Individuals with lobed leaves are sometimes superficially confused with Ratibida, particularly with R. pinnata, which does not have the distinctive cylindrical receptacle and disk of R. columnifera. The usually bicolored rays of Rudbeckia triloba may help, as will the glabrous stem and peduncles and the greenish to brownish disk of Rudbeckia laciniata. Sometimes characters of chaff (location and shape) and pappus cannot be avoided. There is no pappus in Ratibida pinnata; in those rudbeckias with lobed leaves it is a very short crown.
The rays of Rudbeckia are yellow, but often with some shade of red, orange, or purple on the basal half.
1. Leaves (at least the lower ones) ± deeply lobed (or even compound).
2. Disk yellow or greenish yellow (brownish when dry); stems and pedicels (except immediately below the heads) glabrous or essentially so; largest leaves (often low on plant and seldom collected) 5–7 (–9)-lobed.
2. Disk deep purple-red; stems and pedicels pubescent; largest leaves 3-lobed.
3. Receptacular chaff ± obtuse or rounded and glandular-puberulent at apex; rays yellow throughout.
3. Receptacular chaff (conspicuous among the disk florets) acuminate to a sharp point, glabrous throughout; rays usually with orange base.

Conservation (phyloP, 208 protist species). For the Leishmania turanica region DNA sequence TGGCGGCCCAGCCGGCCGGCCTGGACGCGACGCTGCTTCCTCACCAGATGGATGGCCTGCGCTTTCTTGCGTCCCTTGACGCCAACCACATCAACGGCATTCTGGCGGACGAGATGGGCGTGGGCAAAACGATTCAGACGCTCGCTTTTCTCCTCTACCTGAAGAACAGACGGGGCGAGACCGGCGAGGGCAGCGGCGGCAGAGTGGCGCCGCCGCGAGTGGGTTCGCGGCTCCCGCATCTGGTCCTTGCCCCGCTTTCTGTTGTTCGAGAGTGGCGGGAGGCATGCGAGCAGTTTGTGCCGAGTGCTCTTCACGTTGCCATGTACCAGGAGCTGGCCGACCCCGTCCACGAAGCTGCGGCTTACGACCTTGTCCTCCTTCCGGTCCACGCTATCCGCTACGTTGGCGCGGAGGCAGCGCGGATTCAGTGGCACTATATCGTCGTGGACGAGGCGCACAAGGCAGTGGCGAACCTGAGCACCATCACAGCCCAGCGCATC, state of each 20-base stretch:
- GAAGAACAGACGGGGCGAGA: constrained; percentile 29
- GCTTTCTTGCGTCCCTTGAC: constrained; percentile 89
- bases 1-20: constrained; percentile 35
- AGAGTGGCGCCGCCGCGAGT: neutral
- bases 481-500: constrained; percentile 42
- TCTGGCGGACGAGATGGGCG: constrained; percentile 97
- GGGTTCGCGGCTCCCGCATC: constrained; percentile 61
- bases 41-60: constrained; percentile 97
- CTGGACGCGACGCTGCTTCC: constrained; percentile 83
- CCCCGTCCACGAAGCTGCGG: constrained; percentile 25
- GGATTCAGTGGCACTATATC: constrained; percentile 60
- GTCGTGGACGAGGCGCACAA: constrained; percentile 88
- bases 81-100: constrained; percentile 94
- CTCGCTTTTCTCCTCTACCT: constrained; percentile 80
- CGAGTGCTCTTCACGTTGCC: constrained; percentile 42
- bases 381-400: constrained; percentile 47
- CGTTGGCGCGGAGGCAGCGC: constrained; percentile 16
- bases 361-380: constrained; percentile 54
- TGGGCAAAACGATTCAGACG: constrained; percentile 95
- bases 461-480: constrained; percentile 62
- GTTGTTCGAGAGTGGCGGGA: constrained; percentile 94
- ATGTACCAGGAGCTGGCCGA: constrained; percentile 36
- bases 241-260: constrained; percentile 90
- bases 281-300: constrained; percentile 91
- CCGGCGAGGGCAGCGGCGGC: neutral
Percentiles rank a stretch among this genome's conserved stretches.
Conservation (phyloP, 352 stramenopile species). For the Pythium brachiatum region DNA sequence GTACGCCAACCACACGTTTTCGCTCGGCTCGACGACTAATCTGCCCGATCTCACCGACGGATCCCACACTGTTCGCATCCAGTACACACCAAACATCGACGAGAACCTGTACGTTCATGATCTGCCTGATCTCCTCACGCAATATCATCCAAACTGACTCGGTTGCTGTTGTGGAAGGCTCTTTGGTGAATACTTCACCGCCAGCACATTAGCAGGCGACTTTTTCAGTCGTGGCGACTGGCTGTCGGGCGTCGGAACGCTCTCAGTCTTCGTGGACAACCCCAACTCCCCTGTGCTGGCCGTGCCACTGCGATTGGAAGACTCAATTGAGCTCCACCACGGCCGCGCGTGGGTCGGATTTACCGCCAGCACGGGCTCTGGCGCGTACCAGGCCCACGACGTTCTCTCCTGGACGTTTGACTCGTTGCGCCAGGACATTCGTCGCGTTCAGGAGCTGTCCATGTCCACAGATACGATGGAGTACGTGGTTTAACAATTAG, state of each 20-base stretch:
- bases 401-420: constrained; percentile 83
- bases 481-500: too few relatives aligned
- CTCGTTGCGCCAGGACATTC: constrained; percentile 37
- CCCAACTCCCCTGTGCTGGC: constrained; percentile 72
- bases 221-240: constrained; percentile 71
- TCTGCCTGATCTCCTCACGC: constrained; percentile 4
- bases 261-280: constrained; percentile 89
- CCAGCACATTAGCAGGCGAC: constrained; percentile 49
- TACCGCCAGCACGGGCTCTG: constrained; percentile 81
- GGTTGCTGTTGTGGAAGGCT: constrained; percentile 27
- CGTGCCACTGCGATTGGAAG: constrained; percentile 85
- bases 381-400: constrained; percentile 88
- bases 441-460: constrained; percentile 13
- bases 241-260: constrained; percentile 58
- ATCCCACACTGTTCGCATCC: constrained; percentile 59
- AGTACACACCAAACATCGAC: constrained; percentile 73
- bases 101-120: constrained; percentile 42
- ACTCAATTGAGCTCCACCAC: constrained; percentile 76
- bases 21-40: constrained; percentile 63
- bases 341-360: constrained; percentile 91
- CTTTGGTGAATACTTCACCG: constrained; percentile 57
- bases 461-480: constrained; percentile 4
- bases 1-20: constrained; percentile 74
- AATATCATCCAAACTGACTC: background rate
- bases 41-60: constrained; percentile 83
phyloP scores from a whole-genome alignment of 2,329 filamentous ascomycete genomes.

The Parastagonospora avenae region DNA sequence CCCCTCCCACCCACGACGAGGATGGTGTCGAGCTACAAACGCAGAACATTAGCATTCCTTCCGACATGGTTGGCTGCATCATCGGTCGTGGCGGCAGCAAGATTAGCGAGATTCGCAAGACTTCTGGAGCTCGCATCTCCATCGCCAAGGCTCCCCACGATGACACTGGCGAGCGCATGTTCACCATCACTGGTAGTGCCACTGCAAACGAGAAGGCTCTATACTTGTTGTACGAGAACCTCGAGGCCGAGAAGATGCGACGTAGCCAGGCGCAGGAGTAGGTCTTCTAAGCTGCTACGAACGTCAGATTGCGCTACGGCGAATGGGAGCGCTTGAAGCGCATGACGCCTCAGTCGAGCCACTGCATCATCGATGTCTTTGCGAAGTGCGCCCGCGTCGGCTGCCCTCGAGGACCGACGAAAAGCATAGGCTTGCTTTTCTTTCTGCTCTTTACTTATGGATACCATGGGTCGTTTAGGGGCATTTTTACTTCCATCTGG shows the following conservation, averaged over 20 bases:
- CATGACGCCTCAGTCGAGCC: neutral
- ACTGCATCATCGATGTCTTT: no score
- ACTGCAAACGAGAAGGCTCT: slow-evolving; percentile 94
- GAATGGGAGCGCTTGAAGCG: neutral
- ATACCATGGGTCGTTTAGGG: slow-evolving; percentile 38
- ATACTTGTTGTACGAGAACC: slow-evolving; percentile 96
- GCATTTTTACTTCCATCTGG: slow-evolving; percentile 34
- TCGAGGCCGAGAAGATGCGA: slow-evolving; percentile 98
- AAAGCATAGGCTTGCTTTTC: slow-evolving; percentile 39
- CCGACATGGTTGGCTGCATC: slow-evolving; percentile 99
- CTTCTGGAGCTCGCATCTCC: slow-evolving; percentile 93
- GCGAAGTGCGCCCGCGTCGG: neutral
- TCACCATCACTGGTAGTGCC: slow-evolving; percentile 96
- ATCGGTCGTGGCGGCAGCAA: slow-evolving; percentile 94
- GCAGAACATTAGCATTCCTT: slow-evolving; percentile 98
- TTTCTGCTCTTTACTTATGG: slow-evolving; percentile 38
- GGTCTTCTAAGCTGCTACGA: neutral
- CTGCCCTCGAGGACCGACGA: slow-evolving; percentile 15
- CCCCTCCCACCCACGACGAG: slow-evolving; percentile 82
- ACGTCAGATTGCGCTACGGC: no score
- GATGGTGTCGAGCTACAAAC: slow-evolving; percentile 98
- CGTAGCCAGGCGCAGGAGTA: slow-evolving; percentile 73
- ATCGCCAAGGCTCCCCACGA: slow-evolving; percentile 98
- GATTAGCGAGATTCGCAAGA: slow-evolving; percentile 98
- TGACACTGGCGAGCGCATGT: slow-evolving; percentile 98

R. triloba (in part)
1. Leaves all unlobed.
4. Receptacular chaff acuminate to a sharp awn-like point, glabrous throughout; leaves ± ovate, toothed; pappus a tiny crown.
R. triloba (in part)
4. Receptacular chaff acute to rounded (but not prolonged to a sharp point) and pubescent, minutely ciliate, or glabrous at the tip; leaves various; pappus various.
5. Stems and leaves sparsely pubescent with scattered soft hairs; mid-cauline leaves with narrowly to broadly ovate blades and distinct petioles; pappus a tiny crown; tips of receptacular chaff glabrous or minutely ciliate.
5. Stems and leaves coarsely pubescent with stiff, dense hairs; mid-cauline leaves ± lanceolate to oblanceolate, sessile or tapering into an often winged petiole; pappus none; tips of receptacular chaff pubescent.